DD: I'm pleased with the structure as it stands today, but I can tell you that, just like the organization structure inside the department, one of the first things I did was a departmental reorganization. I have always said, starting right up front, the governance structure we have today, or the organization structure that we have today, may not be the one we need tomorrow.
We have to be agile and flexible to adapt to whatever might come along. I think the financial crisis is a perfect example of that.
We've got to put ourselves in a position where we can act quickly when times are good and we need to do something very important to give us an advantage or help us move ahead, and we need to be agile so that we can do the things we need to do when times are bad, too.
A big part of what we do at Seattle Children's, we're really tied into the Toyota production methodology, so our change management methods here at Seattle Children's are a process we call continuous performance improvement. So you'll find all of our major business lines have value streams that map all of the projects to particular outcomes, and their current states and future states. There are regular report outs on work that is going on in those value streams, and we have one built in IS and we do a lot of that similar work. Of course, our work is really tied to our customers.
AG: Would you say it's accurate that CIOs have to be proactive about handling the financial crisis by leaning up their budgets before being asked? Would you send that message to your peers?
DD: I think the message I would send to my colleagues on finances and budgets, especially operating budgets, is you really have to do your best and, for me, that has meant having a financial consultant on the staff that's tied at the hip to my CFO's staff. That person must know where and how we're spending virtually every dollar; that I do a good job in building a budget from a zero base, so that it's very clear that every dollar that I'm asking for in my budget, I actually need.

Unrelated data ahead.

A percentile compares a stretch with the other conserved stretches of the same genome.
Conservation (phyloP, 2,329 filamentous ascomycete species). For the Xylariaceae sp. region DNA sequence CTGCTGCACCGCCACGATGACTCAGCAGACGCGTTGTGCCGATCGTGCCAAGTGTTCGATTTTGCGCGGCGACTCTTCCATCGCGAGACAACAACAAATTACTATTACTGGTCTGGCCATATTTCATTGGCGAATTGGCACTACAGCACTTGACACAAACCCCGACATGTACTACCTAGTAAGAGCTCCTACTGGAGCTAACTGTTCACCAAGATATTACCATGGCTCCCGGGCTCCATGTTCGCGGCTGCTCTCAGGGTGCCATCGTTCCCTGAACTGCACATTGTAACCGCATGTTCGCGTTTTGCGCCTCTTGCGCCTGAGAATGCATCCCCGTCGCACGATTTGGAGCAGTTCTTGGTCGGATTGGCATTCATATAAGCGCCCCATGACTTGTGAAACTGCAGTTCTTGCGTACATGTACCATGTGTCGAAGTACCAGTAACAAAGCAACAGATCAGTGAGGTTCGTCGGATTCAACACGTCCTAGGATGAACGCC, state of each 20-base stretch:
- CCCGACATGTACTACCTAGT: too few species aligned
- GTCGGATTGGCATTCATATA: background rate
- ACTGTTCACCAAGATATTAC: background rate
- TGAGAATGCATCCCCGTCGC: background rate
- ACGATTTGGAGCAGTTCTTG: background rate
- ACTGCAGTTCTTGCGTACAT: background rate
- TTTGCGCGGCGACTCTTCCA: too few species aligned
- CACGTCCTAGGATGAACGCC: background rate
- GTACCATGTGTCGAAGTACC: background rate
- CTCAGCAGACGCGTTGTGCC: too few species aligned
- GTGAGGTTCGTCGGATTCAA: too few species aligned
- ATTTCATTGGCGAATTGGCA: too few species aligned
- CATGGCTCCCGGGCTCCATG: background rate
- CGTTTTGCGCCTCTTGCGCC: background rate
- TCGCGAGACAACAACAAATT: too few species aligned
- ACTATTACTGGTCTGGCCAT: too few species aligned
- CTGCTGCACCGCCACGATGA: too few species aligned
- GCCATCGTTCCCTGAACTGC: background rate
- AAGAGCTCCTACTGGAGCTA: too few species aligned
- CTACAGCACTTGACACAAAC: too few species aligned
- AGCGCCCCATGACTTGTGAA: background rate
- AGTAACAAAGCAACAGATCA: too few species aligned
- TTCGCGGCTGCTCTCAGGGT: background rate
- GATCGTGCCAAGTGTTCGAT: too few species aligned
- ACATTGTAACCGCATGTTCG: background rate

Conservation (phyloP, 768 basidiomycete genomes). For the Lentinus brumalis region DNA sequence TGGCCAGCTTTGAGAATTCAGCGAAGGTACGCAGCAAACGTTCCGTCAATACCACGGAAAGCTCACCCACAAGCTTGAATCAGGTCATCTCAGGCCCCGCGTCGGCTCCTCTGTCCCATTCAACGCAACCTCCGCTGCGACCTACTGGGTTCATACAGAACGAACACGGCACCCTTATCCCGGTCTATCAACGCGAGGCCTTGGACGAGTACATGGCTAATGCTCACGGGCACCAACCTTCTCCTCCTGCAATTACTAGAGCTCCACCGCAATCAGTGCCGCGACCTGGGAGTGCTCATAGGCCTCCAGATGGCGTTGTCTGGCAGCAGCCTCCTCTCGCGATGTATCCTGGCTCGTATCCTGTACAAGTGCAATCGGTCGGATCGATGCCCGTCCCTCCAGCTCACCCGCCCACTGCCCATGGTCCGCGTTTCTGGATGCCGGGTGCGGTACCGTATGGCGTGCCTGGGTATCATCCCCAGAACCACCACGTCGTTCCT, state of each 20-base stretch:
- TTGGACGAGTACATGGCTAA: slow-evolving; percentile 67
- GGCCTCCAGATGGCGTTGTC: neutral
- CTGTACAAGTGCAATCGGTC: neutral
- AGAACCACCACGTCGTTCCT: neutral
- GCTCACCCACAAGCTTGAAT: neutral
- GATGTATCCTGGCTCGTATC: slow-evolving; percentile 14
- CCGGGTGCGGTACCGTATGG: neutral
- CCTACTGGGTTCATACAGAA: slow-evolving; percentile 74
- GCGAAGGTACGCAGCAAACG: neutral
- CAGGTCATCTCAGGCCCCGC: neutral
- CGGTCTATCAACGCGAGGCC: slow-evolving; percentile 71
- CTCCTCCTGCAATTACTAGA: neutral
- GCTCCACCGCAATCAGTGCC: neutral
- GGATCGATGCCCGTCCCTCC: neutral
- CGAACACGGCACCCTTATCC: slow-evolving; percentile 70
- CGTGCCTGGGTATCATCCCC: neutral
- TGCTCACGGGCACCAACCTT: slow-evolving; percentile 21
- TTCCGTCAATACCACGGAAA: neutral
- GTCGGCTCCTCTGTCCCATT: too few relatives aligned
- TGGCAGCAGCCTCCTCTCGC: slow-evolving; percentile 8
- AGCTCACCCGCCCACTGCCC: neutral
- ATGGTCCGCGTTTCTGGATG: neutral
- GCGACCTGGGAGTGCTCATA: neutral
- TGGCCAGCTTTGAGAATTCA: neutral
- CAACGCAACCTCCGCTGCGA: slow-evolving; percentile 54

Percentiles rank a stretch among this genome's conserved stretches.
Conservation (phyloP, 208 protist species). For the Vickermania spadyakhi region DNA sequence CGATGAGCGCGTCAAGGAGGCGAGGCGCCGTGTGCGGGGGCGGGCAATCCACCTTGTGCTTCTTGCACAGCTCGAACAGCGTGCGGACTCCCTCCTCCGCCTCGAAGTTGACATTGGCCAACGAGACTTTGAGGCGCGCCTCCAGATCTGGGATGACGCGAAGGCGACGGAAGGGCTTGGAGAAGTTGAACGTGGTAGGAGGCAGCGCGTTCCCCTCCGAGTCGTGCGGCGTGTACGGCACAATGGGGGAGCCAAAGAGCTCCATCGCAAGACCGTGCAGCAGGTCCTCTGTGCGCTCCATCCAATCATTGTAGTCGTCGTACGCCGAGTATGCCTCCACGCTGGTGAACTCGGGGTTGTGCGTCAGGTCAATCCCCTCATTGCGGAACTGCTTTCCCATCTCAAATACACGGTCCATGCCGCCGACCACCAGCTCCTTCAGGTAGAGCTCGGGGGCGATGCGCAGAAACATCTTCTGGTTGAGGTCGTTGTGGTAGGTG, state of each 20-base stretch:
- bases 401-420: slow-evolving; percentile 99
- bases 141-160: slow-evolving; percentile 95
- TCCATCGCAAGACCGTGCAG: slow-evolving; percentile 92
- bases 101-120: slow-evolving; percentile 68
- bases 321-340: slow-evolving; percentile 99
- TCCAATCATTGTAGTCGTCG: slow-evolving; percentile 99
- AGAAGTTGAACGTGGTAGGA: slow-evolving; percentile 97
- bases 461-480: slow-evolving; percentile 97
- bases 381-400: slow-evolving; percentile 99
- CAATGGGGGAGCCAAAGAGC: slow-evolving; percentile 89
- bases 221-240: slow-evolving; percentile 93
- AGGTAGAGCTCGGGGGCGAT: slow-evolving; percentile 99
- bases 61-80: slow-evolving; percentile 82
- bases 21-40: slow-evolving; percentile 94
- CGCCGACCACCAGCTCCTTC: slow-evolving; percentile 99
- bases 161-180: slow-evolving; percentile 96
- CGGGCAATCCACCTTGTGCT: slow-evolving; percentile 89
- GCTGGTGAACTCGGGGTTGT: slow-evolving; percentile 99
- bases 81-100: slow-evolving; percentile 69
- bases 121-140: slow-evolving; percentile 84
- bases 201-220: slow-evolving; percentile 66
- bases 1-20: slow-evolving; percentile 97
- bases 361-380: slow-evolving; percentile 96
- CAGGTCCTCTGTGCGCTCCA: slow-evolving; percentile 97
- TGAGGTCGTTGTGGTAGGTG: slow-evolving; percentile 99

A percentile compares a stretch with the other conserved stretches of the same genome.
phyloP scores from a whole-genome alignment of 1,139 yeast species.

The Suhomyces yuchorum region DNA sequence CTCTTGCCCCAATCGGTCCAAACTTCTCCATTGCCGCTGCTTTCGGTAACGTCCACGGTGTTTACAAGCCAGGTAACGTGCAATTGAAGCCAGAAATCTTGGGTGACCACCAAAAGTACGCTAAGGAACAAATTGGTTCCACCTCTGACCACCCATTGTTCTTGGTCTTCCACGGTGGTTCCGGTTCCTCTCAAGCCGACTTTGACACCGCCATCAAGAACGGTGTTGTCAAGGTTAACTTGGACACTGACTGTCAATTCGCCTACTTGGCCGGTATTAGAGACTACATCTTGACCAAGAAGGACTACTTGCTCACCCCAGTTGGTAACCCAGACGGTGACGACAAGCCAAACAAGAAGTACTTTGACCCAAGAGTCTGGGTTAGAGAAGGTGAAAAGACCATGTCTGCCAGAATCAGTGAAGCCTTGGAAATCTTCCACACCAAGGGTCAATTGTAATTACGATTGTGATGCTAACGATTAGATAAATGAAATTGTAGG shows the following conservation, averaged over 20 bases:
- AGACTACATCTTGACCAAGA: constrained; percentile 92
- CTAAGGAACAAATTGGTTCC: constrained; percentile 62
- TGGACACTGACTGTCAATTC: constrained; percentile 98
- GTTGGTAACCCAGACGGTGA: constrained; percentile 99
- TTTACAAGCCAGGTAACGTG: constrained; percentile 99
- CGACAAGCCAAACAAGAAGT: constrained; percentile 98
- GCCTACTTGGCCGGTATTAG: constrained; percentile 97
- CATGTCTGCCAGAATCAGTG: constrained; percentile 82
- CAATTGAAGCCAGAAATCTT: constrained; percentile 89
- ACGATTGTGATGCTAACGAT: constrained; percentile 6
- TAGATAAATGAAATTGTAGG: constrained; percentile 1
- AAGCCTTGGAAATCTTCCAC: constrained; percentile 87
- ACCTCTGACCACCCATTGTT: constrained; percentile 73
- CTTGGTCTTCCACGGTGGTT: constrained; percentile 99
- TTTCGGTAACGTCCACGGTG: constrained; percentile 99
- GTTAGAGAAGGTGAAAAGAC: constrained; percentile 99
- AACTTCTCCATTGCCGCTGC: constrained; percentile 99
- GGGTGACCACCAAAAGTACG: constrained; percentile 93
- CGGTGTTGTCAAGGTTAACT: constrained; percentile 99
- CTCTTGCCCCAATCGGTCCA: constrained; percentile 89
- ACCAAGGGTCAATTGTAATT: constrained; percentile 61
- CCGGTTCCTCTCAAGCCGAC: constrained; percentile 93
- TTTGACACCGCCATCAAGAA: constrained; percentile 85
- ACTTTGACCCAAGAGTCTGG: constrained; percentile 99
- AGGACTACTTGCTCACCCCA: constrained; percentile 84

They must make sure that I can explain what happens if I don't get those dollars, what services do we lose, or what capability do we lose, and what capability do we gain when particular lines are funded. That makes it much easier to defend a budget. They need to explain that there isn't any slush in that budget, that the money in there is keeping the doors open, is needed to keep operating; that here is the piece of the budget that might be used for new innovation or other things. They need to help me explain where there might be some cuts available, but everyone has to understand what you lose when you make the cut.
I think you've got to start with a good, solid zero-base budget. Doing that puts the CIO in a much better position than, “I took this year's budget and added 5 percent.” If you do that, the CFO comes back and says, “Cut 10 percent.” Then you've really got to figure it out. But you're dealing from a position where you don't really know from whence you started, so I think starting in a good place puts you in a better position to make any kind of decision.
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